Give Your Words a Voice Often times communicating with your prospective clients is done through a series of direct mail pieces, emails, newsletters, or your very own website.  Creating a unified “voice” that can deliver your message in addition to producing an overall image for your company will set you apart from competitors and take your communications from passive to active.  Aligning your message and brand across all channels such as print, website, blog, and social networking will further strengthen your voice.

Consistency is Key Sometimes a small tweak in your overall image is necessary to get a buzz going.  Changing a font here, a color there, or a new image to represent your brand could all help in highlighting your business in new, exciting, and different ways to the same audience, or help in attracting a completely new one.  Once you have identified which tweak or series of tweaks generates the biggest response stick with it and modify all your communications and client accessed websites to reflect that voice, message, and image.  Committing to the change once it is made is the most crucial step.  You may not get the desired results immediately, but scrapping all the work you’ve put in will only be a waste of your time and money, as well as confuse potential clients.

Building your brand can be a labor of love.  If you put in the work and let your individuality pour into your business and let it shine through your communication pieces this will truly set you apart from your competitors.  Your current and potential clients will see your products and services as genuine and attainable.  Branding is all about perceptions, so build the perception you want them to have!

How To Blog for Your Business

Using a blog for your business is certainly not a new thing, but it is one that has seen tremendous growth in the recent years. Businesses that provide a service can stand to benefit the most by keeping a blog. It is a tool to expand the social media footprint, highlight your brand, or establish and build your credibility and position yourself in your area of expertise. Social media can be an invaluable tool to drive traffic to your site but a blog will be most useful in building a platform for your business. Here are some tips to get you started and keep you going.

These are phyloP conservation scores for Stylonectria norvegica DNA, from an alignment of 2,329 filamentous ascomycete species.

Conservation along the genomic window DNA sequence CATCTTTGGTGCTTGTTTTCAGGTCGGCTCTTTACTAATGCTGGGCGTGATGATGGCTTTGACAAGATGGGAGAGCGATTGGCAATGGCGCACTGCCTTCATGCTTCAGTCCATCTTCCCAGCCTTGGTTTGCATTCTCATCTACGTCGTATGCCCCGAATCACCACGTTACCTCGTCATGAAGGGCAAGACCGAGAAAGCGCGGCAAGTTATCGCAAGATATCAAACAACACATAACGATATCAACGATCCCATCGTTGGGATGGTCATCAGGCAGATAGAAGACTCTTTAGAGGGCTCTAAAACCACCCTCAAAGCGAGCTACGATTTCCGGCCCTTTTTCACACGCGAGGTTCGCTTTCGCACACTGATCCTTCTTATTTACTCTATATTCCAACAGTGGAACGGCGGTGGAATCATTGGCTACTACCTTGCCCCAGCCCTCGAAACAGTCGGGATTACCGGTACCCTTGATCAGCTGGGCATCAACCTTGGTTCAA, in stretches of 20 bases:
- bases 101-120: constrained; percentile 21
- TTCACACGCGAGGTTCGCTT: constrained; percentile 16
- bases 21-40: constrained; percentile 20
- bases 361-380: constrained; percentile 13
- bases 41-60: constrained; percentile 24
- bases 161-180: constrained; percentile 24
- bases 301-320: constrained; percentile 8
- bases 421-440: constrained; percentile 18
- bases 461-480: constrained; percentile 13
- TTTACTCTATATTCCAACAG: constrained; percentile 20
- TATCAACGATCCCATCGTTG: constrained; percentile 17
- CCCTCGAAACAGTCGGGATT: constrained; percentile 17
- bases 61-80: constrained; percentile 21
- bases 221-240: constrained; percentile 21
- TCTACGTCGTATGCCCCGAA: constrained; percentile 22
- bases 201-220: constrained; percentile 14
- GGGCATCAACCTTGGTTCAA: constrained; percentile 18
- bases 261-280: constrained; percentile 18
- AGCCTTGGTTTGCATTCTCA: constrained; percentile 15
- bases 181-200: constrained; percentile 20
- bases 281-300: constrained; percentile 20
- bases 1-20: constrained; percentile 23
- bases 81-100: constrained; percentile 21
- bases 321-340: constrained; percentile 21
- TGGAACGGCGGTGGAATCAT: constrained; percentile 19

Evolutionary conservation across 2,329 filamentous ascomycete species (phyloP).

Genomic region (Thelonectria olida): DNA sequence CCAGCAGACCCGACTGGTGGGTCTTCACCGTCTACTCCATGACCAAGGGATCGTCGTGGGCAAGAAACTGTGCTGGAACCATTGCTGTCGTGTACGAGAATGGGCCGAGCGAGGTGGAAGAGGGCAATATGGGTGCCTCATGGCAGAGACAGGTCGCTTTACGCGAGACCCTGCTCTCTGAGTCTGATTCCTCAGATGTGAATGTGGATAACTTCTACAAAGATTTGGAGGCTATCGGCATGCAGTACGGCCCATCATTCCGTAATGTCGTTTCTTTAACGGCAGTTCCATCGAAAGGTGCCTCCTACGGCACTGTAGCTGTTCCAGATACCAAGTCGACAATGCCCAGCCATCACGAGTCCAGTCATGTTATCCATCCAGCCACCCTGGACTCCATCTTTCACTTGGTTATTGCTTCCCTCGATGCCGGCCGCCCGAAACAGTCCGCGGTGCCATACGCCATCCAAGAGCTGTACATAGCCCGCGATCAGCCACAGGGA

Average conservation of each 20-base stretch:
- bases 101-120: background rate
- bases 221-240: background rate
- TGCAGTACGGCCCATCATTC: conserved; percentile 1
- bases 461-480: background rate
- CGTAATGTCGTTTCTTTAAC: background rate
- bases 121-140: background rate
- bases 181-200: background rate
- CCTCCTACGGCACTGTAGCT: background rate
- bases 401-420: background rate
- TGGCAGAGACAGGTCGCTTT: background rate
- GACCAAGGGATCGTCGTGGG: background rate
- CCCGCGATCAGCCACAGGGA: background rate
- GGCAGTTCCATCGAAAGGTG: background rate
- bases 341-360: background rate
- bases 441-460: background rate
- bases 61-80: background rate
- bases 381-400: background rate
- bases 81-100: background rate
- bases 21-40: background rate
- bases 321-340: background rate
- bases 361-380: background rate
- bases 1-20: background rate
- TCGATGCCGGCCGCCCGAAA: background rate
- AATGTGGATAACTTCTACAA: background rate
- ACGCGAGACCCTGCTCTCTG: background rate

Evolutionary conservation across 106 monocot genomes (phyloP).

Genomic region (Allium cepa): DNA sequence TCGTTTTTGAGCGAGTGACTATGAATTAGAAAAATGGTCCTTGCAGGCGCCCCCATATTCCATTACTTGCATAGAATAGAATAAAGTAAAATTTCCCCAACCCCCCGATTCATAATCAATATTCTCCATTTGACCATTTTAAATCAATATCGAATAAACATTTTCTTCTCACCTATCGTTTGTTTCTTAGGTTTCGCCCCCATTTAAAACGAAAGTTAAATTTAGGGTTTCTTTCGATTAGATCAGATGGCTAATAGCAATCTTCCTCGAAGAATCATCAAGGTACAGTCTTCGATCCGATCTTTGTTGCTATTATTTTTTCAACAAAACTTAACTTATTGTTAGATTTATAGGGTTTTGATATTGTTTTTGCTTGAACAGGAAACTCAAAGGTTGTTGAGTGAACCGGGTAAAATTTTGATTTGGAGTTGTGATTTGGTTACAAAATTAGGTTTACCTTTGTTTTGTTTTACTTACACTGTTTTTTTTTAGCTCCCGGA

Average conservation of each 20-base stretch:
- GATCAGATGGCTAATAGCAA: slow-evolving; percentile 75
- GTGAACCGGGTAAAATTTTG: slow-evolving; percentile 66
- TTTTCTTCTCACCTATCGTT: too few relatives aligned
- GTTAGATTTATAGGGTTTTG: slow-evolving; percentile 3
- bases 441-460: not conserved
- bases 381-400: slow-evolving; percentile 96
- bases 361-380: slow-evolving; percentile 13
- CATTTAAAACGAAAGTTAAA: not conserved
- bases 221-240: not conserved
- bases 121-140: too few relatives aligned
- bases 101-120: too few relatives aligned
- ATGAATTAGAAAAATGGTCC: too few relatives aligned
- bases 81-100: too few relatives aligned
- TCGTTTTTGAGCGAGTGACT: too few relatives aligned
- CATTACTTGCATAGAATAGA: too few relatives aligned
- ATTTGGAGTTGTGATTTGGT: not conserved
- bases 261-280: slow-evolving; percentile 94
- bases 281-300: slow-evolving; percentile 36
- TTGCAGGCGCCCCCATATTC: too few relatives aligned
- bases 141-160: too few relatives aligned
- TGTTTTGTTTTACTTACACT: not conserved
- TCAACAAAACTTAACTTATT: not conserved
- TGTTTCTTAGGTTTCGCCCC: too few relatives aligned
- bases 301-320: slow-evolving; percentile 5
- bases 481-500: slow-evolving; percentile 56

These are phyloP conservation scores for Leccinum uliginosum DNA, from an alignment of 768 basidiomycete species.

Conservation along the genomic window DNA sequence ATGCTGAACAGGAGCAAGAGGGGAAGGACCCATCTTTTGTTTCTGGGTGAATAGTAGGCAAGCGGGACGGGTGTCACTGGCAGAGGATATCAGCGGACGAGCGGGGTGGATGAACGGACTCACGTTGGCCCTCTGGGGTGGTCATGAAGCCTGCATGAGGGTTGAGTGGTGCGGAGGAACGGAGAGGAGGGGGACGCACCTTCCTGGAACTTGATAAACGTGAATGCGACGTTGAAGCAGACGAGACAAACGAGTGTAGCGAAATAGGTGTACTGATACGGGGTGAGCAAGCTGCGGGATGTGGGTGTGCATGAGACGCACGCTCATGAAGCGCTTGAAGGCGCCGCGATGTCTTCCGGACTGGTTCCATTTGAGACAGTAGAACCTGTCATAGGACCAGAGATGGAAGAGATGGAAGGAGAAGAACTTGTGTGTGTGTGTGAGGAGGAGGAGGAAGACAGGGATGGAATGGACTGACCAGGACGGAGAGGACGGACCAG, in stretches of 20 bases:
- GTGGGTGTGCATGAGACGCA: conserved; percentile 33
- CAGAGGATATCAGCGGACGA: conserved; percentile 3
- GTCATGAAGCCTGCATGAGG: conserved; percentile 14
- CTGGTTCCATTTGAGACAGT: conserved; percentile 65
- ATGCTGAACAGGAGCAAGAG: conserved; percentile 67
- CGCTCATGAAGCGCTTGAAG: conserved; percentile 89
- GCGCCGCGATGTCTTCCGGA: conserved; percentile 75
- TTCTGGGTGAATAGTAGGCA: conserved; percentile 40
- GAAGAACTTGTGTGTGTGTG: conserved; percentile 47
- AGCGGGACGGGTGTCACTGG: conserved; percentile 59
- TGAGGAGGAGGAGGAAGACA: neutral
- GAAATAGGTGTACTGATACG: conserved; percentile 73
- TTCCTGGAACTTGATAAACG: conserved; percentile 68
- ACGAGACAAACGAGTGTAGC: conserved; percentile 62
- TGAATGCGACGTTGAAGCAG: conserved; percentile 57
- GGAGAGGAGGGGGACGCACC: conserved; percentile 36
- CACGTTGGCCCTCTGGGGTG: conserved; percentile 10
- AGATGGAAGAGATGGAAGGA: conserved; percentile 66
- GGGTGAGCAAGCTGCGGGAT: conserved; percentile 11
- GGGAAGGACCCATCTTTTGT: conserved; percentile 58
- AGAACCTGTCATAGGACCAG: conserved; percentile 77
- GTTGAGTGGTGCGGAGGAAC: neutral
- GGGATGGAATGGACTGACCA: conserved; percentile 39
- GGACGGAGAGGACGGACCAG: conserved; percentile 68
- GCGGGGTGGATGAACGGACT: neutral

Introduce Yourself Potential customers want to know about you and your business. Take some time to share a few things about yourself and talk about how you started and built your business. This accomplishes two very important things – it gives the reader a glimpse into who you are and what your business is about and it provides credibility and paves the road to start building a level of trust.

Share Some, Not All, of Your Knowledge and Expertise Create a section, or a weekly post that shares some of your knowledge or expertise in your field. Yes, this will be free information, but it provides clients and prospective clients a chance to gauge your command of your specialty. This is also a key component in trust and relationship building. Be mindful not to give away tips, tricks, or secrets you would normally charge for.

Respond to Questions You’re the expert in your field, so show it! Allow for clients and guests of your website and blog to ask questions and make sure you respond to them in a timely fashion. This will boost your credibility and generate more content for your blog.

Tutorials Similar to answering questions, providing tutorials can only add value to you and your business. If you’re an electrician offer a quick demo on how to change a fuse or what tool someone might need to use in order to change a recessed light bulb. These would seem small and insignificant to you, but to the average homeowner these could be huge timesavers. Again, be mindful you aren’t demonstrating anything you would normally charge for.